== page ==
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Korean J Intern Med. 2010 September; 25(3): 269–272.
Published online 2010 August 31. doi:  10.3904/kjim.2010.25.3.269
PMCID: PMC2932939

Familial Clustering of Type 2 Diabetes in Korean Women with Gestational Diabetes Mellitus

Abstract

Background/Aims

This study was conducted to examine the relationship between family history of type 2 diabetes (T2DM) and risk of developing gestational diabetes mellitus (GDM) in Korean women.

Methods

We performed a 100-g oral glucose tolerance test in 858 pregnant women who had abnormal glucose tolerance in 50-g oral glucose challenge. In addition, we reviewed the incidence of T2DM in the parents and siblings and analyzed the association between the familial history of T2DM and the risk of GDM.

Results

Of the 858 subjects, 427 were normal, and 431 were diagnosed with GDM. Compared with women with no family history of T2DM, women with first degree family history of T2DM displayed higher risk of T2DM (odd ratio: parent only 1.91, sibling only 6.24, any 2.27).

Conclusions

The risk of developing GDM was significantly increased in Korean women with a family history of T2DM in first-degree relatives.

Keywords: Diabetes, gestational; Diabetes mellitus, type 2; Cluster analysis

INTRODUCTION

The pathophysiology of type 2 diabetes mellitus (T2DM) is closely related to that of gestational diabetes mellitus (GDM) [1]. It is well known that a family history of T2DM is an important risk factor for the development of GDM. Even after delivery, women with a history of GDM are at increased risk of developing T2DM later in life [2-4]. In a study of a Western population, familial aggregation of both T2DM and GDM was reported [5]. Family history of T2DM is an important risk factor for GDM, as has been previously reported in Koreans [6]. However, familial clustering of T2DM has not been previously reported in Korean women with GDM.

This study was conducted in Korean subjects deemed to be at high risk of developing GDM based on the incidence of T2DM in parents and siblings.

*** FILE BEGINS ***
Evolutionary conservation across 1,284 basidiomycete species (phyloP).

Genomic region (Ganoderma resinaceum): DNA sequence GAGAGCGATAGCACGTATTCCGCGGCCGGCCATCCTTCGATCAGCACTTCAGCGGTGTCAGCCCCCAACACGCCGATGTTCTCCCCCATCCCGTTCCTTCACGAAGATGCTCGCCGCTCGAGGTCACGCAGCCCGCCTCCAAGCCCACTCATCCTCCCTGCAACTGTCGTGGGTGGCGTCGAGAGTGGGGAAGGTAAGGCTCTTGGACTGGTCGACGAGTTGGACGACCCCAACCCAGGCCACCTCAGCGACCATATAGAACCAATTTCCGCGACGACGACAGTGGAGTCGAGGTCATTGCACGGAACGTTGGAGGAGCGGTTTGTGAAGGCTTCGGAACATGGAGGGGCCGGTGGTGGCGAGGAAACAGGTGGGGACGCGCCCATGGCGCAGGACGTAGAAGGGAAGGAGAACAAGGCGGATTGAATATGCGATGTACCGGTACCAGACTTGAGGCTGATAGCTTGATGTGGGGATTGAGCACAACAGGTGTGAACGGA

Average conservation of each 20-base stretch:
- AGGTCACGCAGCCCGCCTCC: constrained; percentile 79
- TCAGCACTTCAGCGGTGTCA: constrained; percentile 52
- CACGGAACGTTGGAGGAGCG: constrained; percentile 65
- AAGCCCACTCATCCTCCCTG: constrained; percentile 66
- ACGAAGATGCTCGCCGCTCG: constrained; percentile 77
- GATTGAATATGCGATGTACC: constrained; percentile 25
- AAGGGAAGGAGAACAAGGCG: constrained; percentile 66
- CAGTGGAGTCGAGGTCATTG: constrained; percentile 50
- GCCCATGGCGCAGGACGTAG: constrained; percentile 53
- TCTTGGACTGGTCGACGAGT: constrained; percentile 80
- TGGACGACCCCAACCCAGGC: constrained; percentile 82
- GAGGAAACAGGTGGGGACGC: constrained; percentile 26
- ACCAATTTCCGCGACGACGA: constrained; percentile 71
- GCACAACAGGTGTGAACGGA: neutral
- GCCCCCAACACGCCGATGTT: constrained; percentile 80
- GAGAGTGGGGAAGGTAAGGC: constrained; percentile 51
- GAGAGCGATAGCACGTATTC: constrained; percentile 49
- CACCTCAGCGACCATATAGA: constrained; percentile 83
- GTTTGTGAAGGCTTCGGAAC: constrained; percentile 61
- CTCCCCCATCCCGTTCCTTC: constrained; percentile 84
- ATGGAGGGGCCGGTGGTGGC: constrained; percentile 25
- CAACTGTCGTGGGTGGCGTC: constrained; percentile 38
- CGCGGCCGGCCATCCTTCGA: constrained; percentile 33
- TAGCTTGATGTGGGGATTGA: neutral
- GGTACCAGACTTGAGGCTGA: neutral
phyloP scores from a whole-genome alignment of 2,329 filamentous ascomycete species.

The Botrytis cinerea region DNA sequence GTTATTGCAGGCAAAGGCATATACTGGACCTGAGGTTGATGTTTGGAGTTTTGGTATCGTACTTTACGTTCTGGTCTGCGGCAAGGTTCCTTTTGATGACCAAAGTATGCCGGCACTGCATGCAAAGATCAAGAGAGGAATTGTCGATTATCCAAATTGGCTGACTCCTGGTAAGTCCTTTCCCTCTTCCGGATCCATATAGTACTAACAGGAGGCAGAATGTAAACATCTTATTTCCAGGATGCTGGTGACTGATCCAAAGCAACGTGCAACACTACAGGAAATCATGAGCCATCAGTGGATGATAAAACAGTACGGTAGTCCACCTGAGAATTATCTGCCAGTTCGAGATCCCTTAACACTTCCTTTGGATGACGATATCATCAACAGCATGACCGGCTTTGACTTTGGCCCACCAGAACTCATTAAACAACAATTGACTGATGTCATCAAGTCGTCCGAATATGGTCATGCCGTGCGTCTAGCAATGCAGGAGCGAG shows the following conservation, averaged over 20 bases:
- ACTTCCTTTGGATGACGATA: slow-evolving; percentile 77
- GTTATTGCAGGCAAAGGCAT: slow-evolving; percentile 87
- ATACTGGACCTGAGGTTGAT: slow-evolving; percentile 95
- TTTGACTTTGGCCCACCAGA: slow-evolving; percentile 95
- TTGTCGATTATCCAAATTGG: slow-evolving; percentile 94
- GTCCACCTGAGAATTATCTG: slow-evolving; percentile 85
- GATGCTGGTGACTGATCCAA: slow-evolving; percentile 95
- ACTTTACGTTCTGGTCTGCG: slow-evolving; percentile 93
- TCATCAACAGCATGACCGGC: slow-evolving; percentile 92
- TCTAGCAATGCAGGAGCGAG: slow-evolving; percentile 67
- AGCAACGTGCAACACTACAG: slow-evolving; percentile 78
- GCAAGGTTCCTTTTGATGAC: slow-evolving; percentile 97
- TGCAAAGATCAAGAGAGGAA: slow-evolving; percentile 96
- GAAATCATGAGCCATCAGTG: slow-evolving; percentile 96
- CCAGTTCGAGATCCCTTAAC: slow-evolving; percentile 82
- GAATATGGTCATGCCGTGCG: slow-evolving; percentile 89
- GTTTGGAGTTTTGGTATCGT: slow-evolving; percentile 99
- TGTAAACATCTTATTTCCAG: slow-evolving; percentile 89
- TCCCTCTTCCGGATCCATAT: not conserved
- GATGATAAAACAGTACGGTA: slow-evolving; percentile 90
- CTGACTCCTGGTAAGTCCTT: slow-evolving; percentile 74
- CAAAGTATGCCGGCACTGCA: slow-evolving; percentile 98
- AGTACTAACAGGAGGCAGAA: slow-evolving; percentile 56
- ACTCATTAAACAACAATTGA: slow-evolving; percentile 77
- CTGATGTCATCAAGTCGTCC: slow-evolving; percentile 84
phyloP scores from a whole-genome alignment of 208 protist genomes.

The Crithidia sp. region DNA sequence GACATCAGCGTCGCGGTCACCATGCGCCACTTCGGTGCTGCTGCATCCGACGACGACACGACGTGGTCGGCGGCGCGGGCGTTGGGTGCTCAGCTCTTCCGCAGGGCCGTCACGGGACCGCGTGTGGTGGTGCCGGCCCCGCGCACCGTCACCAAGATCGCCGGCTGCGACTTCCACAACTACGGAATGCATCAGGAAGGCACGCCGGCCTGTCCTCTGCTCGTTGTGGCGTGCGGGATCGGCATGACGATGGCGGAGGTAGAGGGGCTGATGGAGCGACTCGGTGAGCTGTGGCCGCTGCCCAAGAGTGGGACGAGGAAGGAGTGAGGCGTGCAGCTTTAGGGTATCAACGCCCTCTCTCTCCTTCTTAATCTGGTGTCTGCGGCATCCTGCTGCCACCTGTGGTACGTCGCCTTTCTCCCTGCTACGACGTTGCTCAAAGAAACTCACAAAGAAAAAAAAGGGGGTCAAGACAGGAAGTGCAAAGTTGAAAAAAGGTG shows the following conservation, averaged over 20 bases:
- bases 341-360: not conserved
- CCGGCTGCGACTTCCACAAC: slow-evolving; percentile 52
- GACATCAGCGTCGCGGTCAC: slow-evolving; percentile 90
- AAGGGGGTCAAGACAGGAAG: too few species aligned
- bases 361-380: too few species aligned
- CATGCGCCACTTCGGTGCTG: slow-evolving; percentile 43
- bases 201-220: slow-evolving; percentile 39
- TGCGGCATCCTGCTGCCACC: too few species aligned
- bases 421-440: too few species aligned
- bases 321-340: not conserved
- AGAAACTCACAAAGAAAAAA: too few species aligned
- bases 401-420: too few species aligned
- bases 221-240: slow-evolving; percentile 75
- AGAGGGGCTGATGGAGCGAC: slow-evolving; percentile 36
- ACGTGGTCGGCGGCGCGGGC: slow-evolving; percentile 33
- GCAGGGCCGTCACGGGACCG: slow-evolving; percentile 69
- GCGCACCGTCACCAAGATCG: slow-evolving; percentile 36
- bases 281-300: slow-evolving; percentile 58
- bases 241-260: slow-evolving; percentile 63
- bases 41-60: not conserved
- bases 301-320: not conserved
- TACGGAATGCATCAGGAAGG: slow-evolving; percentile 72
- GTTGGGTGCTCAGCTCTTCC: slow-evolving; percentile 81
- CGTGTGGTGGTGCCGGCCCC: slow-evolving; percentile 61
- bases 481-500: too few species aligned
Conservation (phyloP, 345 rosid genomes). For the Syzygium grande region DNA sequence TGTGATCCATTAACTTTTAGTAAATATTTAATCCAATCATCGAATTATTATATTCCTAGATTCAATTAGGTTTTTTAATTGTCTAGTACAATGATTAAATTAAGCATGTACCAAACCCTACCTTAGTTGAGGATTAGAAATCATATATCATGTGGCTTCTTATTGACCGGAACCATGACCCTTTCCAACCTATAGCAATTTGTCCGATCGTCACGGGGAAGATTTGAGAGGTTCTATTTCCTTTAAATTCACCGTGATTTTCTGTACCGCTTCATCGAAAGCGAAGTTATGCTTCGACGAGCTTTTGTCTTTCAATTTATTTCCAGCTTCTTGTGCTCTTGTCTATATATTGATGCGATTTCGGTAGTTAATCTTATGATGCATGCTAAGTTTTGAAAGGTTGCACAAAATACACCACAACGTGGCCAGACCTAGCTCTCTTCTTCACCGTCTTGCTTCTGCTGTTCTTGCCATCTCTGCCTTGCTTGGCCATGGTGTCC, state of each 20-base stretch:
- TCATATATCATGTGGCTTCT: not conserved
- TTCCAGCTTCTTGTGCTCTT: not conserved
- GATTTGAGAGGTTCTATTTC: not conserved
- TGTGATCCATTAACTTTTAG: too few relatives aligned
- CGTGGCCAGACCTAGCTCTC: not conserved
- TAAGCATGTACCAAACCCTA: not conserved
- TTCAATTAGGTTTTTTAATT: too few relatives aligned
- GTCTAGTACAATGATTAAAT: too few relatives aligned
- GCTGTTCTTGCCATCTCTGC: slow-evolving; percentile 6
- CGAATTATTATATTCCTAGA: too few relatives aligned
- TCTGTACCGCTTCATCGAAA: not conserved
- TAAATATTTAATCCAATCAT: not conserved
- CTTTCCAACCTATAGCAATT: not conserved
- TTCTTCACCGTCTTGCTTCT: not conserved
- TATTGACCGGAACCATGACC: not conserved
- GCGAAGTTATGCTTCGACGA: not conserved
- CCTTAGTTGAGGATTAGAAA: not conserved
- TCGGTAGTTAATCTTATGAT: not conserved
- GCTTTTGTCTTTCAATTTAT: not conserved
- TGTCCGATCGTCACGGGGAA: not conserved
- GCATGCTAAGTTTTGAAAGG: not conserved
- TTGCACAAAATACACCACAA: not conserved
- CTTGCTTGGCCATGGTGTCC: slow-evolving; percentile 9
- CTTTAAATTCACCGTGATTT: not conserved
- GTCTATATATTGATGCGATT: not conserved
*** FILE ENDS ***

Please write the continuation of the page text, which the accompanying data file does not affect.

METHODS

Subjects

Between January 2004 and August 2006, 858 pregnant women who had plasma glucose levels > 140 mg/dL were recruited for this study. All subjects were 24 to 28 weeks into gestation and had no previous history of T2DM. The study protocol was approved by the Institutional Review Board of Cheil General Hospital.

Methods

Baseline anthropometric measurements including pre-pregnancy body weight, parity, and history of T2DM among first-degree relatives were recorded. A 100-g oral glucose tolerance test (OGTT) was performed to diagnose GDM using the Carpenter-Coustan criteria [7]. Subjects were categorized as having normal glucose tolerance (NGT) or GDM.

Statistical analysis

Statistical analysis and data management were performed using SPSS version 13.0 (SPSS Inc., Chicago, IL, USA). Student's t test and chi-square test were used to identify significant differences in clinical variables between the two test groups. The risk of developing GDM according to the presence or absence of a family history of T2DM was assessed by calculating odds ratios (ORs) through logistic regression analysis (with adjustments for age, parity, and pre-pregnancy body mass index [BMI]).

RESULTS

Clinical characteristics

Of the 858 test subjects, 427 were classified as having NGT, and 431 were diagnosed with GDM based on the results of a 100-g OGTT. Mean age was comparable between the two study groups. However, significant differences in height, pre-pregnancy BMI, and parity were found (Table 1).

Table 1
Clinical characteristics of the study subjects

Familial clustering